Stocking Series, Part 1: Wartime Rationing and Nylon Riots | Arts & Culture | Smithsonian
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Stocking Series, Part 1: Wartime Rationing and Nylon Riots

As hemlines rose, DuPont's wonder fabric was a sensation among women. But during WWII, it was needed for parachutes

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Women making hosiery at Minnesac Mills, Philadelphia. (Photo by Lewis Hine, 1936-37.)

Women want men, career, money, children, friends, luxury, comfort, independence, freedom, respect, love and cheap stockings that don’t run.

Phyllis Diller

Nylon stockings made their debut in my hometown, Wilmington, Delaware, on October 24, 1939. That’s because Wallace Hume Carothers, the chemist who invented the synthetic material in 1935, worked for the DuPont company, which is headquartered there. In fact, the first test sale to DuPont employees’ wives took place at the company’s experimental station, just up the street from my childhood home. Not long before the 4,000 pairs of stockings sold out—in only three hours!—DuPont had had women modeling nylon hosiery at the 1939 New York World’s Fair, touting nylon as a synthetic fabric made of “carbon, water and air.” A prototype of that initial run (get it?) can be found in the Smithsonian’s collection.

This is the first pair of experimental nylon stockings made by Union Hosiery Company for DuPont in 1937. The leg of the stocking is nylon, the upper welt, toe and heel are silk, and cotton is used in the seam. The nylon section of the stocking would not take the silk dye, and dyed to black instead of brown. (National Museum of American History)

From the moment DuPont realized what kind of stretchy, durable, washable, dryable revolution it had synthesized, the company channeled its invention to women’s hosiery, a huge potential market. Hemlines were rising throughout the 1930s, and stockings, made at that time from silk or rayon, had become an essential component to a woman’s wardrobe, even though they were delicate and prone to runs. (The delicacy didn’t hurt the bottom line; women purchased an average of eight pairs of stockings per year during that decade.) Then came DuPont’s wonder fabric; the word “nylon,” as the lore goes, originated from the attempted coinage “nuron,”—”no run” spelled backward. Trademark issues caused DuPont to adapt the word to “nilon,” and then finally to “nylon” to remove any pronunciation ambiguity.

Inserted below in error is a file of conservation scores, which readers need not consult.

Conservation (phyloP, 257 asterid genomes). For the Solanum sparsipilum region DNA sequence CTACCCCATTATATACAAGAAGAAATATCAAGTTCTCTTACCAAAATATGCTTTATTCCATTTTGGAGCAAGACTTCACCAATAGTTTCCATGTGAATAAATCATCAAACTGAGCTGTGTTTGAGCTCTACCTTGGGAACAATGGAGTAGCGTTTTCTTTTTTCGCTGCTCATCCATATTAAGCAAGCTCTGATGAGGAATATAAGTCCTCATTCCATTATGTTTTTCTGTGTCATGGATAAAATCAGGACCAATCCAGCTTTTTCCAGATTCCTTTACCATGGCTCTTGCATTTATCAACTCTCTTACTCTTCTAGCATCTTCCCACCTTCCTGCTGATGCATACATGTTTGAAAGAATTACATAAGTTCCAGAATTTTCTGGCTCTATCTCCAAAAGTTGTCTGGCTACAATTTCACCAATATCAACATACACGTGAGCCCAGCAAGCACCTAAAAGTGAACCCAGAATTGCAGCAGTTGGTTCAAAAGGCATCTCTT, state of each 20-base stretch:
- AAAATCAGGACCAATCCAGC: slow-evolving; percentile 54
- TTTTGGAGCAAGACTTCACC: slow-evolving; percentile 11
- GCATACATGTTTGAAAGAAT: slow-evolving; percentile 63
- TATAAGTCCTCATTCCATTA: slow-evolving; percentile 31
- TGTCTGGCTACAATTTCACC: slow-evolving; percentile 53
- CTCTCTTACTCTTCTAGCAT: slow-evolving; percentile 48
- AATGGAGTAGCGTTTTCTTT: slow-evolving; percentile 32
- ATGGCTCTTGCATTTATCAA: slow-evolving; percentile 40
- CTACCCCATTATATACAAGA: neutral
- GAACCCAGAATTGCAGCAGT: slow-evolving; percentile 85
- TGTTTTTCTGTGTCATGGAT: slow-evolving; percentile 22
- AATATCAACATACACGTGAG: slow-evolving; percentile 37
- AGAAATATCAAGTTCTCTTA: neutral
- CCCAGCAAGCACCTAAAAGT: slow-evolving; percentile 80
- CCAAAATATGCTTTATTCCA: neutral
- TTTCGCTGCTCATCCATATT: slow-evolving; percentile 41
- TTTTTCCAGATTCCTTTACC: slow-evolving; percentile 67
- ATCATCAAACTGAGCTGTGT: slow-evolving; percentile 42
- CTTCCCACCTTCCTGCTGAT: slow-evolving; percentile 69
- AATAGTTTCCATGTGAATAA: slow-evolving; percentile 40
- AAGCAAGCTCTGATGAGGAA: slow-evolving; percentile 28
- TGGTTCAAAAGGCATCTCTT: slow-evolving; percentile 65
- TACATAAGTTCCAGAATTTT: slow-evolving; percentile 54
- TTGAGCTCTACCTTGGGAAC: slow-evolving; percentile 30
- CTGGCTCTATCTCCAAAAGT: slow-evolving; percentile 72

Lining up for nylon stockings on May 15, 1940.

DuPont’s initial sales success in Wilmington was just the beginning of the nylon stocking craze. On May 16, 1940, officially known as “Nylon Day,” four million pairs of brown nylons landed on department store shelves throughout the United States at about $1.15 per pair. They sold out within two days. Silk stockings—which didn’t stretch, were challenging to clean, and ripped easily, but had been standard—were quickly supplanted.

That is, until the war came around. As quickly as nylon stockings found their way into department stores and boutiques, providing women with inexpensive, longer-lasting hosiery options, they disappeared. After Pearl Harbor was bombed on December 7, 1941, and the United States entered World War II, the material that had its beginnings briefly as toothbrush bristles (prior to entering the women’s hosiery market) was severely rationed and channeled into war efforts. Nylon was permitted only in the manufacturing of parachutes, tire cords, ropes, aircraft fuel tanks, shoe laces, mosquito netting and hammocks, aiding in the U.S.’s national defense. Because American women had seen the future and it had them wearing nylons, they had to be inventive to meet their leg-beautifying needs (Paint-on stockings, anyone? More on that soon.) or turn to the black market (a “diverted” nylon shipment earned one sly entrepreneur $100,000).